- Dirty facilities. Some of the comments: “Didn’t look like it had been cleaned in a week.” “No trash cans anywhere.” Restrooms were worse than a bad truck stop.” “Pews had more stains than a Tide commercial.”
There you have it. The top ten reasons first-time guests said they did not return to a church. I can’t wait to hear from you readers. You always have such good additions and insights.
Posted on November 1, 2014
With nearly 40 years of ministry experience, Thom Rainer has spent a lifetime committed to the growth and health of local churches across North America.
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Hi there, all this is so true but have noticed that some stop going to church when they see others trying to stand tall as if the own the church of the lord so for people with insight do back off not that the quit but wait for the righteous leader to enter the kingdom of the lord.
This article is very real. The points raised are very valid and could make guests really uncomfortable.
Thanks for sharing this truth
Meet n greet has never been my favorite time but I have gone through the motions as it seems to be important for others. Hugging people who are not close friends is really awful for me. My wish would be that the meet n greet not be before communion. We all have been shaking hands with all sorts of people with all sorts of levels of cleanliness and possible colds. We then put our unwashed hands in the communal tray of bread. Not a huge issue. Just wish it were different.
The point really doesn’t matter as I rarely attend church any more as it is just too deafeningly loud.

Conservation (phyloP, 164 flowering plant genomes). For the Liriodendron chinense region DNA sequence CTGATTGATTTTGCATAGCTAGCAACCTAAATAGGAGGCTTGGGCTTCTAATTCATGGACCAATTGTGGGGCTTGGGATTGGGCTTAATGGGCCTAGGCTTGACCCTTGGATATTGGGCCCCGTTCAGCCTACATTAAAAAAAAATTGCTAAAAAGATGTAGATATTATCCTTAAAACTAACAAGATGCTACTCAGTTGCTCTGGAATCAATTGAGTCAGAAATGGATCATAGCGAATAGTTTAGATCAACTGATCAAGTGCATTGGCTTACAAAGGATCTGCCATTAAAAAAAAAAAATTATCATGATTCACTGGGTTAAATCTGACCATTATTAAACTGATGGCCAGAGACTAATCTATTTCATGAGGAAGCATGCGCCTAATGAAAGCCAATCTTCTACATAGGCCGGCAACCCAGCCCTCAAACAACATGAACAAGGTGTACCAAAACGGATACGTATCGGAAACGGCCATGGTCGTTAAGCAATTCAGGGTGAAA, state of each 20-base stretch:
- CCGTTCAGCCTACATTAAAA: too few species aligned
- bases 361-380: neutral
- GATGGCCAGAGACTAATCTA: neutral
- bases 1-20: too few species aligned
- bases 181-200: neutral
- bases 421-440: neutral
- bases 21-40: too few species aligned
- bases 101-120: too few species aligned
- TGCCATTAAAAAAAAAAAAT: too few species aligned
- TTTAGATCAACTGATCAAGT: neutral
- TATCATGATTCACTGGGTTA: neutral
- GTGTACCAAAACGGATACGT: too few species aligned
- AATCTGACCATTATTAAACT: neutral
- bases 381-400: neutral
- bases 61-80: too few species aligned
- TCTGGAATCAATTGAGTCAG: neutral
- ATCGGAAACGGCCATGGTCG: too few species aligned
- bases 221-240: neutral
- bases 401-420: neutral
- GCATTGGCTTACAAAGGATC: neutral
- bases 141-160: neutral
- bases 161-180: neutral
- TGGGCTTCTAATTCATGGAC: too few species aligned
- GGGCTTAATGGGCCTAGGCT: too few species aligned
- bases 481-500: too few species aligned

For each church leader who is doing their best or even those who are just trying, I am sorry because I know that for most of you, your heart is in the right place. In order to keep a good relationship going with your fellow members on the platform, you can not say a whole lot about the volume level and you need to be encouraging. From my non-church-attending self, thanks for trying.
Thanks for your great work. I’ve read most though not all of the responses and i’m wondering how large your response field was. I know you said it is not scientific, but a staff member sent this to me with a sense that if you said it it must be so. Is there any hard data on the subject? We stopped doing a meet and greet a couple of years ago when church growth experts decided it is a negative, even though i never sensed it to be so. However, there is one aspect that i have not seen addressed. When we did it, especially right before i preach, it had a noticeably positive effect on the overall atmosphere. It seemed to serve as a sweet transition between lofty and great worship and serious listening. Also, i was wondering if it is more likely to receive responses from people with negative feelings than otherwise? Finally, i was on sabbatical this past July and visited many services. The only time i was uncomfortable with meet and greet was when i felt left out, though i would not reach out to others no matter what the pastor said. Thanks again.